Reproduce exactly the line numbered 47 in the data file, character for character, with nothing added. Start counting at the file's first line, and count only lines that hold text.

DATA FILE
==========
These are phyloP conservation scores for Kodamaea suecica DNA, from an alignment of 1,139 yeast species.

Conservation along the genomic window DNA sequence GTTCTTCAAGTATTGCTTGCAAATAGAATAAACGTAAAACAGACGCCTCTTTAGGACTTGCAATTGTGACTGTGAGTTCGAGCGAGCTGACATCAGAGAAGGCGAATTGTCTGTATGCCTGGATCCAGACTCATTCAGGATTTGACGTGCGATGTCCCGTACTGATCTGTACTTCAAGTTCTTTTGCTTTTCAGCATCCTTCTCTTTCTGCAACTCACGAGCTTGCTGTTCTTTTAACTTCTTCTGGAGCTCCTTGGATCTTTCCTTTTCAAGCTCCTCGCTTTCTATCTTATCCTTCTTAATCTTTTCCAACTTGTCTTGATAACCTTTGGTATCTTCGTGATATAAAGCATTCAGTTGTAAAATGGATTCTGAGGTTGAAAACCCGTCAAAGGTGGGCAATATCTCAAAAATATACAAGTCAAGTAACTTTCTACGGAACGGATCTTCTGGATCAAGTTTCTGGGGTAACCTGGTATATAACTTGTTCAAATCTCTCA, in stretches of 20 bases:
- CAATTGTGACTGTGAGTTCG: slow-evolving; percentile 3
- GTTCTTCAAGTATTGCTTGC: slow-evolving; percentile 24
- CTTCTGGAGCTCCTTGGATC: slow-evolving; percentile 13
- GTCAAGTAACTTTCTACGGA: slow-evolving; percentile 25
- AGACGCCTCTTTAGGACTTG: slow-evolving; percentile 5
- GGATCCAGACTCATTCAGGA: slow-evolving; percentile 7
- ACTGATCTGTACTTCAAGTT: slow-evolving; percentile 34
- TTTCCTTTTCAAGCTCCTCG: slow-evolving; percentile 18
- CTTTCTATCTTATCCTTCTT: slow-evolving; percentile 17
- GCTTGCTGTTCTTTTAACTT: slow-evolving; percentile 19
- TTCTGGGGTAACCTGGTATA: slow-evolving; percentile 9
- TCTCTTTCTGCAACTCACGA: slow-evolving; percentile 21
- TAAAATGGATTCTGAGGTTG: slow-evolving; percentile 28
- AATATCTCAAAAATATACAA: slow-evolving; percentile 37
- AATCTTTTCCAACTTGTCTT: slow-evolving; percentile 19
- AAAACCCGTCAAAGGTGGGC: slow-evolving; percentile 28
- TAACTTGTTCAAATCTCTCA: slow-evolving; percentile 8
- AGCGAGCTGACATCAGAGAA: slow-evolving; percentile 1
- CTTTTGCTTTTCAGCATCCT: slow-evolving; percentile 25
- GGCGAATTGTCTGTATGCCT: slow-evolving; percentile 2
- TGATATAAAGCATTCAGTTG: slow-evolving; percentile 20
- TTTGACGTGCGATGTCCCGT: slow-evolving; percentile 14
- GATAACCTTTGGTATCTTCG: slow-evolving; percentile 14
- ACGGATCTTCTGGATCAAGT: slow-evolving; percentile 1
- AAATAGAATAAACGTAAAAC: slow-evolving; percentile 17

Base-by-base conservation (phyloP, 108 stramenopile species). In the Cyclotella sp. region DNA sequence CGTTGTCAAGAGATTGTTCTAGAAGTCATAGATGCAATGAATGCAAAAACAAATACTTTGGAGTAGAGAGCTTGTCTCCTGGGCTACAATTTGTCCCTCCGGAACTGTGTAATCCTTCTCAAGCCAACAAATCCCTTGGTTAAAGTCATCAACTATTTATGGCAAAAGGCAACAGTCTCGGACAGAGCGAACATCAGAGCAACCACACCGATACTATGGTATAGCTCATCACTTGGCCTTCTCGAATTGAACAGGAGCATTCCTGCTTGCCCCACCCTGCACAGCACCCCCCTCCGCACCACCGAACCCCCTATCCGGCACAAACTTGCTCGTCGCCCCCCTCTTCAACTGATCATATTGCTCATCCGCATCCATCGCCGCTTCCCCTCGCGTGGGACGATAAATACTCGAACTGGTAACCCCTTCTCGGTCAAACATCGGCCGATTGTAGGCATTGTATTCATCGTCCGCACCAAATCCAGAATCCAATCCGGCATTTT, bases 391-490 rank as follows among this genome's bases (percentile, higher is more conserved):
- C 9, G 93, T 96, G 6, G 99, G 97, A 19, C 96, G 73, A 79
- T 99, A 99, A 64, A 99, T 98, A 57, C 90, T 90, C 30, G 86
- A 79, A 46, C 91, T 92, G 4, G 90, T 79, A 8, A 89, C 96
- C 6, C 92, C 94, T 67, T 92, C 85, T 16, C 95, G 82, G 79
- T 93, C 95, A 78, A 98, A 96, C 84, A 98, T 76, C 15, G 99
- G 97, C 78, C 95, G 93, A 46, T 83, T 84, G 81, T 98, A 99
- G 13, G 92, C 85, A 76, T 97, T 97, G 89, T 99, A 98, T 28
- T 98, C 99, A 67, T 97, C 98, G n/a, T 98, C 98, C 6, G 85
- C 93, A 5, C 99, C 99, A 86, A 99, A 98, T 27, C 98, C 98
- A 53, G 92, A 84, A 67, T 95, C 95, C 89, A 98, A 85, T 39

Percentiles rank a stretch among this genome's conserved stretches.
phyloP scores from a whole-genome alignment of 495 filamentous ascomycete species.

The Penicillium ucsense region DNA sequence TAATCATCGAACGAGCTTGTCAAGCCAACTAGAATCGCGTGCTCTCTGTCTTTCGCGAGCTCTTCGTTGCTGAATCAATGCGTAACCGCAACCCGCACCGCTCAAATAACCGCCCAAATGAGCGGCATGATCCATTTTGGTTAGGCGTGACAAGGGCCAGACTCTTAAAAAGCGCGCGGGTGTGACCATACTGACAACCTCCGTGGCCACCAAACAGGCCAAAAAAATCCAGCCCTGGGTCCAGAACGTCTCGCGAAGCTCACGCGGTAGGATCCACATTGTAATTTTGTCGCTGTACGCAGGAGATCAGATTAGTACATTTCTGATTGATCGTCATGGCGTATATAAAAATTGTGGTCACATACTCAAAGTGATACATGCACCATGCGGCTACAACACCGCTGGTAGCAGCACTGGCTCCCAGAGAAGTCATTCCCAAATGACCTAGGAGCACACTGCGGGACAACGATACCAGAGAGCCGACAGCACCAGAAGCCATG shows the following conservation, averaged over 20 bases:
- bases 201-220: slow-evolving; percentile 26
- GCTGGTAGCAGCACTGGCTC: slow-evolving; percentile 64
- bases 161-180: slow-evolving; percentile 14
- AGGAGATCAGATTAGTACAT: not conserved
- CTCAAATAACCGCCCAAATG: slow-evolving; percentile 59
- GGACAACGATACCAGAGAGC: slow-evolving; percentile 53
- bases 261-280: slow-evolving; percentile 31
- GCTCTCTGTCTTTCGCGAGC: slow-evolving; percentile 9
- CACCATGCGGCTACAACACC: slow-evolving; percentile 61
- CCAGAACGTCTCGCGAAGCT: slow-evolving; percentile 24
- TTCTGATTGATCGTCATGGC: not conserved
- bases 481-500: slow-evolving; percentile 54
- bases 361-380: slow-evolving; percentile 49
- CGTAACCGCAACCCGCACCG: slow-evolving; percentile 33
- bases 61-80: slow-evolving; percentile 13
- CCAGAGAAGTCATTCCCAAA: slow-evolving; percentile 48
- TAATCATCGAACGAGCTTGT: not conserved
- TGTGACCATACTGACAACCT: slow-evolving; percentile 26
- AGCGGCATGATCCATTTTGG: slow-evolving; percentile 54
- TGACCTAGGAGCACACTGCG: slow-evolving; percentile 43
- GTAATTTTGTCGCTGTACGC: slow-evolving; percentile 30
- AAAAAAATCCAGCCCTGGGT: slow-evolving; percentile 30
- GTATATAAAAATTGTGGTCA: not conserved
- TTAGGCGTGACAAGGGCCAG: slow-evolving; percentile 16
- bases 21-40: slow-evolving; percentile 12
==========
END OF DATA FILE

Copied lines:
- GGACAACGATACCAGAGAGC: slow-evolving; percentile 53